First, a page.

Having first come to widespread attention thanks to his project Art Decade and having written strings for Manchester Orchestra and Wild Nothings, Ben Talmi has now branched out and taken himself in a completely new direction. Following on from his recent cover of “Girls On The Beach” by The Beach Boys, he’s now working on an album and kindly agreed to this interview to chat social media, dream shows and song-writing inspiration.
PW: How would you describe yourself and your music in a few words?
Ben Talmi: I grew up on a strict diet of classical music, rebelled into the world of indie rock. Forever balancing somewhere in the middle.
PW: When did you realise you wanted to make music a career? Was there an album you bought or concert you attended that inspired you?
BT: I cannot remember a time when I didn’t have complete tunnel vision about being a musician. When I was very little my dad would blast Beethoven’s 9th or Vivaldi’s Four Seasons in the house and grab my hands and wave them around like I was a conductor. The first ever rock show I went to was Good Charlotte at the Pepsi Arena in Albany, sort of embarrassing but I was 13 years old and it blew my mind. I still have the ticket stub!
PW: Which bands or artists influenced you growing up and have those influences changed over the years?
BT: The biggest influences for me have always been Radiohead, Elliott Smith, Sufjan Stevens, Jon Brion…I still love that music and always look to it for inspiration but this age of information overload makes me want to put on a Brian Eno ambient album or one of Nils Frahm’s solo piano records.
PW: Is there a band or artist you might say you're similar to?
BT: I hesitate to compare myself to any of my idols but when I sit down to write, I’m typically interested in the kind of harmonic movement that Jon Brion, Eliott Smith or Brian Wilson use.
PW: How does the music you're creating now differ from that of your other project Art Decade?
BT: I had a really specific vision for the sound and esthetic of Art Decade, this sort of classically influenced rock stuff like a modern ELO. So, when making those records, there were very clear guidelines I had in mind. With my solo music it’s completely different, there are no rules: the music has to surprise me.
PW: Tell me about your new track, a cover of the Beach Boys' "Girls On The Beach.” What made you want to cover that song in particular?
BT: The 4 part vocal writing is like a Bach choral on crack. It’s so sophisticated but has so much swag and darkness at the same time. I really tried to take the time to transcribe the exact chord voicings to honor what Brian Wilson wrote. It comes across as a perfectly digestible pop song yet it’s harmonically one of the more complex things The Beach Boys ever wrote. That kind of simultaneous complexity and simplicity does not exist in pop music anymore.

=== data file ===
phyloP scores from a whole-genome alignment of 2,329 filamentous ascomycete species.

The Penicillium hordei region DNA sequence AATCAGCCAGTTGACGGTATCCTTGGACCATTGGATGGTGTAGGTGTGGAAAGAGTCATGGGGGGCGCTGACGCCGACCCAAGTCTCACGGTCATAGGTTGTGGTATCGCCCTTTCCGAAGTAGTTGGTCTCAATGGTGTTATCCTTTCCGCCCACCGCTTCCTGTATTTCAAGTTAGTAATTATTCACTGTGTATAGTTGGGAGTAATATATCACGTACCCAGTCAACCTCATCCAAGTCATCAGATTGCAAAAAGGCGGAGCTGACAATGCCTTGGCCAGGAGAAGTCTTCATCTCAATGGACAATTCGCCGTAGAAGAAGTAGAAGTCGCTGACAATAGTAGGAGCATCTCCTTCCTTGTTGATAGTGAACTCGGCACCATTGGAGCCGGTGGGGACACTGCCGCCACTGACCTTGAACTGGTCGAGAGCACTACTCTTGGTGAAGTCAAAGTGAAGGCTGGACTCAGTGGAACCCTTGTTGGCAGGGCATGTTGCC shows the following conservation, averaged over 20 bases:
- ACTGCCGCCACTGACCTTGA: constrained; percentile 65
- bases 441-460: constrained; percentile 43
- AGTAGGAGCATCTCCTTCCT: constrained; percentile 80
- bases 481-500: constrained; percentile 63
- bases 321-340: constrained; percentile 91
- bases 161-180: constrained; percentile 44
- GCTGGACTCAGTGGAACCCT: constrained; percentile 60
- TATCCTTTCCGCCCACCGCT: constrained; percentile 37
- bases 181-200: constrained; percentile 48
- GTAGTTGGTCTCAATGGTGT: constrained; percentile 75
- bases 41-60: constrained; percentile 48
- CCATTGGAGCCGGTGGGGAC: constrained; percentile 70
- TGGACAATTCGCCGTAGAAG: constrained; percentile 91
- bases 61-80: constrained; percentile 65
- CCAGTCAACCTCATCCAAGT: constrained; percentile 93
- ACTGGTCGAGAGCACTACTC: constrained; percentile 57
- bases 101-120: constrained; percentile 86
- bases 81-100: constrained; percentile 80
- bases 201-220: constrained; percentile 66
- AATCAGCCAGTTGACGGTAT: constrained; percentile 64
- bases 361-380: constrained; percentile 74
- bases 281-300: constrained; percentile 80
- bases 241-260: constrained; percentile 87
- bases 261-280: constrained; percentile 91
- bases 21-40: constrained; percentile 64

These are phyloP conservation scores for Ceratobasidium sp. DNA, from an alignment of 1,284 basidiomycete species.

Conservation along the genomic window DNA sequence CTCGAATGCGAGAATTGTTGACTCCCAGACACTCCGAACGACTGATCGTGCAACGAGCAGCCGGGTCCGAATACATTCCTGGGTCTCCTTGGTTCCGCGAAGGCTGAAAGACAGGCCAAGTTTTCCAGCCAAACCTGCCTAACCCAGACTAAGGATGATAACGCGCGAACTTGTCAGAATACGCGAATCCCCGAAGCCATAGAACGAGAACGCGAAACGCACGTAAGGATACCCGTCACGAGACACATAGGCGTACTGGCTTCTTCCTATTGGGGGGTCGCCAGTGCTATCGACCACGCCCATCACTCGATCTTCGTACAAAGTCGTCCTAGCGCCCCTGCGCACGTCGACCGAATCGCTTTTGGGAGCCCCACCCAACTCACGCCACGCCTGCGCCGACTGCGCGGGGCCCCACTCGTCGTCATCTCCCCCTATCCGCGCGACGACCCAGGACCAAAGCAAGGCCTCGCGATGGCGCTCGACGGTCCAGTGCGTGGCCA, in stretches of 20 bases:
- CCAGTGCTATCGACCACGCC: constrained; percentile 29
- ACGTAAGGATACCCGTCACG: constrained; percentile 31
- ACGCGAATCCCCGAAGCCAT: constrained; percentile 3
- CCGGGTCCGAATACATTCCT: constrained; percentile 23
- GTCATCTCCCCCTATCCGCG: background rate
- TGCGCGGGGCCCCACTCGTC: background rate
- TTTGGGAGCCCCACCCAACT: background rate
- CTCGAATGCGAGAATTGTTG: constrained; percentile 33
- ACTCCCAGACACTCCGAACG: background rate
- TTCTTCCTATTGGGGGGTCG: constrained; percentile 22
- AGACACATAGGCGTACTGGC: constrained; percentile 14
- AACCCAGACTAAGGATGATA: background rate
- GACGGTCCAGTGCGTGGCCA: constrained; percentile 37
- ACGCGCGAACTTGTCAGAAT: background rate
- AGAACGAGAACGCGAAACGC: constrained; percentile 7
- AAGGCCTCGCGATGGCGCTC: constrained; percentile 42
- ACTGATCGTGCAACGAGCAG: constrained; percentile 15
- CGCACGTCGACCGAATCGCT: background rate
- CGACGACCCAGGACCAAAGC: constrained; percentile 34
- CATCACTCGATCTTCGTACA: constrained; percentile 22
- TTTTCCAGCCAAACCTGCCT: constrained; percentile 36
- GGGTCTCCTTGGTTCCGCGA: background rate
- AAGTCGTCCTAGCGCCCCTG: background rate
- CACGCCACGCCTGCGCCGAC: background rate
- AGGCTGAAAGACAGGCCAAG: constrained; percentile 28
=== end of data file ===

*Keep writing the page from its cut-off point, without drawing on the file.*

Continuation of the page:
PW: You've also got an album in the works. What can you tell me about it?
BT: I think it’s the closest sounding thing to who I really am that I've ever made. People who know me from my days in Art Decade might be surprised with some of the music on it but it’s really an unfiltered look into my soul.
PW: Who or what most inspires your song-writing?
BT: The best stuff comes from moments in life you can’t predict happening. The first single off the album “I Know It’s True” is about someone I was completely head over heels for who wouldn’t give me the time of day for over a decade and then boom all of a sudden she was in my life. Once that happened that song poured out of me almost instantly. I don’t believe in waiting around for inspiration to strike but to quote Akira Kurosawa, “Unless you have a rich reserve within, you can’t create anything.”
PW: In your opinion, which is the greatest song ever written and why?
BT: The world seems to have a general consensus about a few, songs like “Hey Jude” or “Thriller”. I can’t say there is a definitive greatest song ever written because that would imply that a piece of music would fit in any scenario or mood you could possibly be in and that simply does not exist. If I had to choose though I’d probably say “Bridge Over Troubled Water.”
PW: If you could share a stage with three other bands or artists who can be living or dead, who would they be and where would you play?
BT: Radiohead, David Bowie and The Beatles who all open up for me at Tanglewood in western Massachusetts.
PW: What are your thoughts on social media and would you agree it's a vital tool for bands and artists today? Do you think you'd have the support you do without it?
BT: Today, it’s undoubtedly a vital tool for any kind of art or message to spread across the world but I think it comes at a cost. Unless you decide to completely cut yourself off from it you inevitably become distracted by this modern feeling of missing out. Can you imagine if the Beatles had been distracted by iPhones and Instagram while they were making Abbey Road?
PW: What else does the rest of the year have in store for you?
BT: I want to put out my album and play as many shows as possible.
PW: Finally then, what's your ultimate ambition as an artist and, with that in mind, whose career would you most like to emulate and why?
BT: My ultimate goal is to make music that is respected purely for what it is and nothing else. I believe Radiohead have achieved this kind of career. Their art gains respect just for what it is while being completely uncompromising.